So we see this is a long-standing problem. And yet, what are we doing about it?

There has been a back and forth recently about when a shelter would be opening for the victims of domestic abuse. This would be progress, of course, but it is long overdue – Obie Wilchcombe was talking about it opening in a few weeks long before his passing, and current Social Services Minister Myles Laroda assures us to “stay tuned”. How many days, weeks, months or years we must stay tuned for, we do not know.

There seemed to be progress for a while towards a bill specifically addressing gender-based violence – yet at the last, that got tossed to the side and a Protection Against Violence Bill passed instead last year. It kicked out any reference to gender. And yes, of course, there is violence against men too - that is equally unacceptable.

We have international commitments in this regard. In 1993, more than 30 years ago, the government agreed to the Convention on the Elimination of All Forms of Discrimination Against Women (CEDAW). The CEDAW committee, in 2018, called for the adoption of the gender-based violence bill, and criminalising marital rape. Neither of those calls has been met.

Instead, when it comes to marital rape, we have Prime Minister Philip “Brave” Davis asking why it is necessary to “describe rape”.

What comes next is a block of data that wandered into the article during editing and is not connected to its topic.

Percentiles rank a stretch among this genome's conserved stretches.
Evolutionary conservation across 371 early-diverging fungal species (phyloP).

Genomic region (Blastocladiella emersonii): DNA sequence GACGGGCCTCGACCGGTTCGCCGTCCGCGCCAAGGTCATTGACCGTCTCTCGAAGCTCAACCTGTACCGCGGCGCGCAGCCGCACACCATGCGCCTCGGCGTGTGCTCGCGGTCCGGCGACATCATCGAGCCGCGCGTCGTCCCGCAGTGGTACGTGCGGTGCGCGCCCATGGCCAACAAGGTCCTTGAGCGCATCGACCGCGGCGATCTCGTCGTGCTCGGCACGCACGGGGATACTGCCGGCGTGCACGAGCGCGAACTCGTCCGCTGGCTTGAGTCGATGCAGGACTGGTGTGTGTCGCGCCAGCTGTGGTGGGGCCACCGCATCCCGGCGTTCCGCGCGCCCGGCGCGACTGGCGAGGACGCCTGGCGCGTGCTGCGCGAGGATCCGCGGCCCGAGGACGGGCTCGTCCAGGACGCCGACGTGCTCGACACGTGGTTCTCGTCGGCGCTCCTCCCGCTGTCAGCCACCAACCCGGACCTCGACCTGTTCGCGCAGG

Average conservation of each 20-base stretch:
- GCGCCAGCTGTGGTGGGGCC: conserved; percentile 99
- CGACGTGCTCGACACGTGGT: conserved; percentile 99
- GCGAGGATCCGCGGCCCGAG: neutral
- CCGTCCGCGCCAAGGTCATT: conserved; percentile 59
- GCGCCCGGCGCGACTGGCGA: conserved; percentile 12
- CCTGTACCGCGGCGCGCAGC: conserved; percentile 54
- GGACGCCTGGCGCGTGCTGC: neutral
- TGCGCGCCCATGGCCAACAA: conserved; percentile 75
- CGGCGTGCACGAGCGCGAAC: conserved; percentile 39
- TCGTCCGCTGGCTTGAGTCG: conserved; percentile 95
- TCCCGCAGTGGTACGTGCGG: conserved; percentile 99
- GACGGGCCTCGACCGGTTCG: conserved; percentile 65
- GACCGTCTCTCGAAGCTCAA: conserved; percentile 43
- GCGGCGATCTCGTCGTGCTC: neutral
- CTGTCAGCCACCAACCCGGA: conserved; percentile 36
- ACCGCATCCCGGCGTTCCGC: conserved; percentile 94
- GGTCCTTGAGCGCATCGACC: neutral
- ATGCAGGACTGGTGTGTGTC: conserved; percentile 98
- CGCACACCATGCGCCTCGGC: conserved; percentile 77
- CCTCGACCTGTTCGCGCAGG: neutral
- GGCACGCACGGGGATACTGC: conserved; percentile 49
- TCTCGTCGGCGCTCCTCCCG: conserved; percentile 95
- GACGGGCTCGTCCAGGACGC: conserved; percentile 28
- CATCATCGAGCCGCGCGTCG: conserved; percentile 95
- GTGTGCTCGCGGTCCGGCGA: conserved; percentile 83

“I don’t like this idea of describing rape,” he said. “Rape is rape, whether you’re married or unmarried and the challenge they are having is describing it.”

The trouble is, the law already describes rape – and the Prime Minister knows it, or should.

The definition of rape in the law says that “rape is the act… [of] having sexual intercourse with another person who is not his spouse… without the consent of that other person”.

The law has been tested too – in 2022, a Supreme Court case held that the 1991 Sexual Offences Act explicitly says that rape cannot occur within a marriage.

The case was a divorce petition on the grounds of cruelty, with Judge Denise Lewis-Johnson saying: “On a strict reading of laws of The Bahamas, there is no rape in marriage. Pursuant to Section 3 of the Sexual Offences Act, the law does not allow for one spouse to rape the other. In this place, we interpret existing laws and apply them; we cannot and must not succumb to the temptation to reform laws.”